Johnny Weir, Quarryville, Pennsylvania
Love hides all faults. It is one of God's three basic laws. Together they read: There shall be no other gods before Me, Love and Obedience. Had the church followed God's prescribed method, there would be no need for billboards. Love would've overshadowed fault. Granted, the lifestyle of homosexuals is an abomination to God, but He didn't delegate man to provide the answer, for it is made perfectly clear in the Book of Romans (12:19) with these words: "Vengeance is mine... saith the Lord." To suggest the church would convert homosexuals into heterosexuals is like suggesting that the church would transform blacks into whites. Since the civil rights movement, black homosexuals have been subjected to the same indignities as all other blacks, while white homosexuals enjoy the luxuries offered to all whites.
Recently the church has seemingly targeted homosexuality as its pet peeve, but this is only a microcosm of its hypocrisy. For centuries it has been unable to convert hatred into love, and the church as a whole has never attacked the issue. In fact, it has been hatred's staunchest supporter: The three basic laws of God have been practiced in reverse.
Though I've been sold on the Bible for a lifetime, I never attempted to read it until recently. I thought it was too complicated to understand. Now I can better perceive the meaning of Isaiah 35:8: "The way is so plain a fool can't err." But for some time now, after following the preaching of big-time TV evangelists or other sources (blacks and whites), I find the above statement to be untrue. That is, if I follow their lead.
But I refuse to venture from God's three basic laws. Man has drifted from this course; he has twisted the Bible into a big financial business by profaning the name of God. He has separated church from state, but both are the work of man. Also, it was man not God that married homosexuals. The church is too badly flawed to point fingers at anyone.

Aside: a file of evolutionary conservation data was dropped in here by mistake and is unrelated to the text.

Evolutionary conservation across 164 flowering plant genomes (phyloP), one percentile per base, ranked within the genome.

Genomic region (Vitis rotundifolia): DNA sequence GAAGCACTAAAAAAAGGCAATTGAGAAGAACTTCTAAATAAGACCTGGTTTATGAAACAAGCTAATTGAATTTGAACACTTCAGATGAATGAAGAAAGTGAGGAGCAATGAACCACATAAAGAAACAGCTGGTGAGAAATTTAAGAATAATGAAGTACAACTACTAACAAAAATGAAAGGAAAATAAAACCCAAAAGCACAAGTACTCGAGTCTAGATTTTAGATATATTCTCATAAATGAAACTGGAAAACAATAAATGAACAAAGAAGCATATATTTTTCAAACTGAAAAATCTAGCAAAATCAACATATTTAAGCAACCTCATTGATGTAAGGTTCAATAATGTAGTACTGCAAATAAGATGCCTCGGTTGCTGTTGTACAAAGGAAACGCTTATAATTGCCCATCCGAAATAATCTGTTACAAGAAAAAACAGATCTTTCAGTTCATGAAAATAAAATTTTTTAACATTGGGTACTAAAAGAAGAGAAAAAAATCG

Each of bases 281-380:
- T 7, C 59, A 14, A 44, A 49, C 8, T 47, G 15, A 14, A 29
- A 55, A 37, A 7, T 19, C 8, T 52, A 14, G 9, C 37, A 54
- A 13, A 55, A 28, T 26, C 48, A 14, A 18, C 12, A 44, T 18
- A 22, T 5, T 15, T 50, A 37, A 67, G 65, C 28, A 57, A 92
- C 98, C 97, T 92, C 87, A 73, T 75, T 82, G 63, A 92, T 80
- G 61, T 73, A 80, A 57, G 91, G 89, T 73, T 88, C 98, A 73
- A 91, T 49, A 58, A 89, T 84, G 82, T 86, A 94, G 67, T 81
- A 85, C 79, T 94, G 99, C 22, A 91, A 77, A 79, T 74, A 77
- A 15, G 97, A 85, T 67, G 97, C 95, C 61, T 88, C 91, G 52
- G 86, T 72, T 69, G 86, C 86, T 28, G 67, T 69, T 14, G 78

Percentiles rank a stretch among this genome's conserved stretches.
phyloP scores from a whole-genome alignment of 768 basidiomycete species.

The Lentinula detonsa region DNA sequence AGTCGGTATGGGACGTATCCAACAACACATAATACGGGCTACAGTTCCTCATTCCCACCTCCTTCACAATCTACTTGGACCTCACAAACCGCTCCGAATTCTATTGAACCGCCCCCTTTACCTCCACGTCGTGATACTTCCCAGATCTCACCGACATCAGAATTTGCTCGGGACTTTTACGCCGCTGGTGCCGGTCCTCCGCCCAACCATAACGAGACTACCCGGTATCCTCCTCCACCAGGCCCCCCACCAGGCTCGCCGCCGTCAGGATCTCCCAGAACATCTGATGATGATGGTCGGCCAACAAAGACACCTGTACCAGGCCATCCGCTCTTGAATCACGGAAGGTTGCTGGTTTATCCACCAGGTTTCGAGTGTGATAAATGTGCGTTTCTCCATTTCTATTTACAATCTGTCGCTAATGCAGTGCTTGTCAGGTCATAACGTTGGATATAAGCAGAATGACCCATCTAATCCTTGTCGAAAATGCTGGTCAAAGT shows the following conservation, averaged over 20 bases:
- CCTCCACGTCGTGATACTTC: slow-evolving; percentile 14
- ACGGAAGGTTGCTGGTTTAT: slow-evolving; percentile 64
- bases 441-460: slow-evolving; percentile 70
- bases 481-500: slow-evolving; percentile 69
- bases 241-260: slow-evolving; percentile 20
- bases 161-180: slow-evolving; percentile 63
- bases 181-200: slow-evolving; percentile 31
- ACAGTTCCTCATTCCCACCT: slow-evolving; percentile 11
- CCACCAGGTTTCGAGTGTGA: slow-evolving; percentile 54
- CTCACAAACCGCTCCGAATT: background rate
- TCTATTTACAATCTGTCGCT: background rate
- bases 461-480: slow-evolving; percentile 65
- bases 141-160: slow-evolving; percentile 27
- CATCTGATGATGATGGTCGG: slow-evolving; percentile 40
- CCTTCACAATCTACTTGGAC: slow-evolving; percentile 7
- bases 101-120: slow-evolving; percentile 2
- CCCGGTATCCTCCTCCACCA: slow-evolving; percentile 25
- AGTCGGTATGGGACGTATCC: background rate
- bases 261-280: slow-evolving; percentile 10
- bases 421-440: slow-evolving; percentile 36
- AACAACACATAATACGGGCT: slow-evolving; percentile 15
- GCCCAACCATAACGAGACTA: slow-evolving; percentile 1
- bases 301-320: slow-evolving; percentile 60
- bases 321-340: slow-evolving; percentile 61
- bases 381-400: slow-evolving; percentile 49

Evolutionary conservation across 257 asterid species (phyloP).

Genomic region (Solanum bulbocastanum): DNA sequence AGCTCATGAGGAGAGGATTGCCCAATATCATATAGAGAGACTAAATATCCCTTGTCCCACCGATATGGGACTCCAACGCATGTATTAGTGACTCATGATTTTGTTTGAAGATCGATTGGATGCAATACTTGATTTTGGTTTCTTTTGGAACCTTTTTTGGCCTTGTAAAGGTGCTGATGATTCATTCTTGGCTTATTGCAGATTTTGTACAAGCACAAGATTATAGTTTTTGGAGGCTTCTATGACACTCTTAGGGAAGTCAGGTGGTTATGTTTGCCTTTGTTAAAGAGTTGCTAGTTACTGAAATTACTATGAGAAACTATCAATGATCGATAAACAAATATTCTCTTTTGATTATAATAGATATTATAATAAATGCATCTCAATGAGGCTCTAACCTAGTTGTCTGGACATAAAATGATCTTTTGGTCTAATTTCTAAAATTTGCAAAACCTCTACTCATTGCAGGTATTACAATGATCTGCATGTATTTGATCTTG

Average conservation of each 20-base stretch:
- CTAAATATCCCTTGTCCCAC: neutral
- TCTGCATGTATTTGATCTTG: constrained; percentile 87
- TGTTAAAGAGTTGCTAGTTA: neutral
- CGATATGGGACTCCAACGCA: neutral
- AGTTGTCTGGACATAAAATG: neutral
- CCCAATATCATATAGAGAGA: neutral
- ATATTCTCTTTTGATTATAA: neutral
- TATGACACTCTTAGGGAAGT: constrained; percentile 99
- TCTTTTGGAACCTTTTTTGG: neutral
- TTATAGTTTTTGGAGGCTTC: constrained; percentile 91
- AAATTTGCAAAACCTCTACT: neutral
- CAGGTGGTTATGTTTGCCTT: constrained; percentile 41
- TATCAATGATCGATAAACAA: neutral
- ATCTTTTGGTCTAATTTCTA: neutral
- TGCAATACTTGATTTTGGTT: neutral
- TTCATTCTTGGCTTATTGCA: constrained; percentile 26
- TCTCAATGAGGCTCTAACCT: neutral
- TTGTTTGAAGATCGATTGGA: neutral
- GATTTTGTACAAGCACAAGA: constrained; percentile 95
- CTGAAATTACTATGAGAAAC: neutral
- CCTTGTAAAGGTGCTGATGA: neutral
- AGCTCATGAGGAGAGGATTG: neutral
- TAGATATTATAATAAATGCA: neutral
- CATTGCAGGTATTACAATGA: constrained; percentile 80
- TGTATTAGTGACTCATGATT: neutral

Prince Joe Henry, one of professional baseball's original "clowns," was an all-star infielder for Negro League baseball teams in Memphis, Indianapolis and Detroit throughout the 1950s. But up until the late 1940s, Prince Joe didn?t know anything about the Negro Leagues. His knowledge of organized baseball was limited to the Cardinals and Browns games he attended during his preteen years at Sportsman?s Park, accompanied by lifelong buddy Eugene "Gene" Crittendon, who could pass for white.
Perhaps Henry?s most vivid memory of those games: Upon entry, white ushers would politely escort the boys to a small section of the left-field stands reserved for "Colored." After climbing past several tiers of bleachers, they?d arrive at their stop, rows and rows behind their white counterparts.
Even at a young age, the boys were conscious of the double standard -- and determined to vent their disdain. The opportunity would arise with the urge to urinate. Rather than head for the latrine, the boys would edge their way to the front of the section and let fly. As the liquid foamed its way down the concrete steps toward the white kids, Henry and his pal would ease back and relax, politely rooting for the visiting team to beat the hell out of the Browns or the Cards.
After all, Henry and Crittendon hailed from Brooklyn, Illinois, a small, predominantly black township just east of the Mississippi River. So hospitable were the residents of Brooklyn that they were known to take in a rank stranger, treat him to breakfast, lunch, supper and a night out on the town -- and afterward, if he messed up, treat him to a good ass-whippin'.
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